Electric vehicle maker Rivian has confirmed it has filed confidentially with the Securities and Exchange Commission for an initial public offering that could value the company at $80 billion, according to reports.
“The size and price range for the proposed offering have yet to be determined,” the company said in a statement issued to the media. “The initial public offering is expected to take place after the SEC completes its review process, subject to market and other conditions.”
Bloomberg was first to report the news Friday morning, citing “people familiar with the matter.” In the report, the news outlet said the company hoped to do the IPO around Thanksgiving at a valuation of $80 billion.
In the fall of 2019, Amazon ordered 100,000 electric delivery vans from the Southern California-based startup, following an initial $700 million investment from the e-tailer earlier that year.
Prior to that date, Rivian had positioned itself as an adventure vehicle maker, focused on an electric pickup truck, the Rivian R1T, and an electric SUV, the Rivian R1S. In October 2020, Rivian released a prototype of the Amazon vehicle, with delivery expected to begin at the end of the year. Some of the initial vehicles are now on the roads.
Rivian’s R1T is a pickup truck with an expected range of more than 300 miles at launch with a 400-plus range model to follow shortly thereafter. The company said its 0-to-60 time will be as quick as 3 seconds depending on tire selection and it will be able to tow up to 11,000 pounds (with a 50% reduction in range at max towing).
The R1S is a seven-seat sport utility vehicle, also with a 300-plus mile range and up to 7,700 pounds of towing capability.
The company is in talks with officials in Fort Worth, Texas, and Mesa, Arizona, about building a $5 billion factory that would produce 200,000 vehicles a year.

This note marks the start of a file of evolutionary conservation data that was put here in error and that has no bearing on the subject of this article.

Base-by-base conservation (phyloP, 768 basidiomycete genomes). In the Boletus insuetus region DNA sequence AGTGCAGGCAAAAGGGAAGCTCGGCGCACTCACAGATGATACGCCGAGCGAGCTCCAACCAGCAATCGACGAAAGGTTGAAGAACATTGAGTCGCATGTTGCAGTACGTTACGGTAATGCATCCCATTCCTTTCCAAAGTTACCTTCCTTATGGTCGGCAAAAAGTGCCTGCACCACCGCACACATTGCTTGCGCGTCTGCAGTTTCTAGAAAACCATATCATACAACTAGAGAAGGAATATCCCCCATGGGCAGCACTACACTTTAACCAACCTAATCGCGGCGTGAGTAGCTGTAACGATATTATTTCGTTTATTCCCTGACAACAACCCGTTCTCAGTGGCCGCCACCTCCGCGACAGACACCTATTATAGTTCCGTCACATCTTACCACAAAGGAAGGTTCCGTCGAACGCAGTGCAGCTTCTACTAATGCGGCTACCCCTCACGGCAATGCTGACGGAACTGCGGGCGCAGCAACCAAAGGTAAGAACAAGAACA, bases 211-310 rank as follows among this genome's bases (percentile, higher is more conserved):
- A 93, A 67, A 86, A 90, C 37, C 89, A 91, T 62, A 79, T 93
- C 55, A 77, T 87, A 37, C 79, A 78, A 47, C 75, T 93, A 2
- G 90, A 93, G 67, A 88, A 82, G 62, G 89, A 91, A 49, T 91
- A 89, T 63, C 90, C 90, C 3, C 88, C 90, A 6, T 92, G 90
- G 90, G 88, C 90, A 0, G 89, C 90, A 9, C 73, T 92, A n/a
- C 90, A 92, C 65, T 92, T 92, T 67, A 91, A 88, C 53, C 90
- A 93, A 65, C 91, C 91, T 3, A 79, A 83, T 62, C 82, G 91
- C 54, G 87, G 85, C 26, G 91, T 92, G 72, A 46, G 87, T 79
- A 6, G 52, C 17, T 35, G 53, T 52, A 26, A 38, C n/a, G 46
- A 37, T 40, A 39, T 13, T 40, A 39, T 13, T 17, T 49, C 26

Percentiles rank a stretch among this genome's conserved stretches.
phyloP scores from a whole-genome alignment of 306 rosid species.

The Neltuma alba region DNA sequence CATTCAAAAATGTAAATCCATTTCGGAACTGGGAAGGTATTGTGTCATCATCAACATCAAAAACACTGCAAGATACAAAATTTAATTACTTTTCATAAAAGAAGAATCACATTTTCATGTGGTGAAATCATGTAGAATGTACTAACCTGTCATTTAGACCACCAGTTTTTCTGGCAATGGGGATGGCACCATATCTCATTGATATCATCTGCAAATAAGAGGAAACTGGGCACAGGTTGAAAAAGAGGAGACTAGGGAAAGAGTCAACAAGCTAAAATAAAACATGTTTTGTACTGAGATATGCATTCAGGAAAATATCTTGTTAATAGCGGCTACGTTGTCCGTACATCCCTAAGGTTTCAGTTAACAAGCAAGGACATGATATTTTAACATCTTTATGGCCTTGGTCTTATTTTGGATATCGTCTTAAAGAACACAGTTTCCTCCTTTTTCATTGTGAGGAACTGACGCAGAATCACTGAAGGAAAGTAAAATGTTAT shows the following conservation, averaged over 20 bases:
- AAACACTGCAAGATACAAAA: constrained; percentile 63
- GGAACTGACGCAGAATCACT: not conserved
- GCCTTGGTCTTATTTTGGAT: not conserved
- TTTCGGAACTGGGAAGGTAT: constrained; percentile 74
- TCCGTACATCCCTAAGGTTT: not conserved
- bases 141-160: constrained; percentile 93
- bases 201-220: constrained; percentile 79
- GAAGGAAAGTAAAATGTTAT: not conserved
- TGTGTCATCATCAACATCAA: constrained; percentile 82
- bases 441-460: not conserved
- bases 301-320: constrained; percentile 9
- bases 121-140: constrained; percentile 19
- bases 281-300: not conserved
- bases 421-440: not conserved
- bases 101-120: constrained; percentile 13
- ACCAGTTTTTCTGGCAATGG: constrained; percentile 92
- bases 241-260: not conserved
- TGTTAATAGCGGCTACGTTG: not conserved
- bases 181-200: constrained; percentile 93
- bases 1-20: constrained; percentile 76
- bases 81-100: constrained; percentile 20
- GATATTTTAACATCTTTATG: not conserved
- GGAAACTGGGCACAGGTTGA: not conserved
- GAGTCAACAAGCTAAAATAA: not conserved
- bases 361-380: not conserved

Jim Chen, Rivian’s vice president of public policy, said in an email to FreightWaves that the company is talking with several locations for its second plant.
“Rivian is in discussions with multiple locations as part of a competitive process for siting a second manufacturing facility. This may include Rivian being involved in certain public-facing processes at potential locations. Involvement in these processes does not indicate a final decision,” Jim Chen, vice president of public policy for Rivian, said in an email to FreightWaves earlier this month.
Amazon began testing Rivian vans in March in the San Francisco area. The vans, which feature a 150-mile range on a single charge, three levels of shelving with a bulkhead door that can be opened and closed for additional driver protection while on the road, and a suite of highway and traffic assist technologies, are being driven by Amazon employees.
Amazon expects to have 10,000 Rivian vans on the road by 2022 and the full 100,000 order by 2030.